English Premier League football club Everton has been hit with fresh delays to its new stadium project, with Liverpool City Council now set to decide on the planning application next year.
Everton was said to have been hoping for a decision from the Council’s planning department on its full application to build the new 52,888-capacity stadium at some point this month. However, a Council spokesperson told the Building website that a meeting on the application had been pushed back to “some time in the New Year”. The spokesperson added: “With the volume of paperwork (the decision) was never going to happen this year.”
The spokesperson also cited COVID-19 for the delay, due to Council staff having to work from home because of pandemic restrictions in Liverpool. The Council has also been rocked by this month’s arrest of Mayor Joe Anderson, as part of a long-running investigation into building and development contracts in the city.
Anderson, who has stepped aside from his role, was one of five men arrested in connection with Merseyside Police’s Operation Aloft at the beginning of December. The investigation has been launched in response to allegations connected to Liverpool Council’s business activity and the city’s development activities. Everton’s stadium project is not connected to this probe.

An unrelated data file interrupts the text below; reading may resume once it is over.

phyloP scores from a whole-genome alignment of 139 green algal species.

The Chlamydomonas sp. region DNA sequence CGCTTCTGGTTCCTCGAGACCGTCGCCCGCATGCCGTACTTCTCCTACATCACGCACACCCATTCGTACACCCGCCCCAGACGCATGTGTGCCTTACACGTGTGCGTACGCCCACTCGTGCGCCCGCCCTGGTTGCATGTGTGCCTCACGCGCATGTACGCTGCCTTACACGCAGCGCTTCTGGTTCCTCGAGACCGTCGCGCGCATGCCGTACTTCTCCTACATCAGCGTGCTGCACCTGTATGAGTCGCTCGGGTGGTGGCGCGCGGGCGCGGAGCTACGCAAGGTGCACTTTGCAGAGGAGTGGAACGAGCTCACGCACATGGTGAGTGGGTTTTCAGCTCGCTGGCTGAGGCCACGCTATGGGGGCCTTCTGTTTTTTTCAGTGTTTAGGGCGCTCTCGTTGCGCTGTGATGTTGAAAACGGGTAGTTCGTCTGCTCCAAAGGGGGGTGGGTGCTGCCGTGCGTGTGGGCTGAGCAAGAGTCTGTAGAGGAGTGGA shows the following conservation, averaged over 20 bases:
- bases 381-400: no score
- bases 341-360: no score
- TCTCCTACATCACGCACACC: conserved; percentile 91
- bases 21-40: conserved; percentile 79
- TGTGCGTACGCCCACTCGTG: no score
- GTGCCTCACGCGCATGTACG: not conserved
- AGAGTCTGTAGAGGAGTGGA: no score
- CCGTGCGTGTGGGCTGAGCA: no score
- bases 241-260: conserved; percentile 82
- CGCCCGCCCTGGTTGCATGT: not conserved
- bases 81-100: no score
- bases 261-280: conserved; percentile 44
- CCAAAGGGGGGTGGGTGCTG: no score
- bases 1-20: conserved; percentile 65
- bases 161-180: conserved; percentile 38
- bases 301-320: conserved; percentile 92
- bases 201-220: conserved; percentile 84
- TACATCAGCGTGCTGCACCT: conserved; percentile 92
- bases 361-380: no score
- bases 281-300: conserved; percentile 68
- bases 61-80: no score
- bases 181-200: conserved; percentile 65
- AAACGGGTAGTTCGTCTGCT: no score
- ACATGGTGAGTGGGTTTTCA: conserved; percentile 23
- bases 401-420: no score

In September, business group Northern Powerhouse Partnership (NPP) hit out at criticism from heritage bodies of Everton’s new stadium plan, stating “unnecessarily delaying” the project would be a “huge mistake”.
Everton earlier formally submitted to Liverpool City Council an amendment to its planning application for the stadium at Bramley-Moore Dock on Liverpool’s waterfront. The amendments, first revealed to fans at the end of August, include changes designed to address concerns put forward by heritage lobby groups.
Under the amended application, the most visual of the design improvements is around the West Stand with the introduction of a new stepped plaza and the removal of the multi-storey car park. The changes aim to return symmetry to the building and will provide River Mersey views for supporters in the West Stand as well as creating a new stepped terrace public space within an area of the World Heritage Site which is currently inaccessible to the local community and visitors alike.
The solar panels originally proposed for the West Quay have been relocated to the stadium roof, freeing up and decluttering the area for non-matchday use and providing parking for some of the club’s disabled supporters.
The brick façade of the stadium has been simplified to make the tribute to the Archibald Leitch lattice work, that is so synonymous with Everton’s current Goodison Park home, more obvious while the overall height of the stadium has been reduced so that it is defined as a ‘mid-rise’ building in line with Liverpool City Council’s World Heritage Site Supplementary Planning Document.
Due to the size of the application, Everton had conceded that the Council may need to convene a special planning committee meeting towards the end of the year to make its determination. Subject to planning approval as well as the finalising of funding, Everton had hoped that work could commence on-site early in 2021.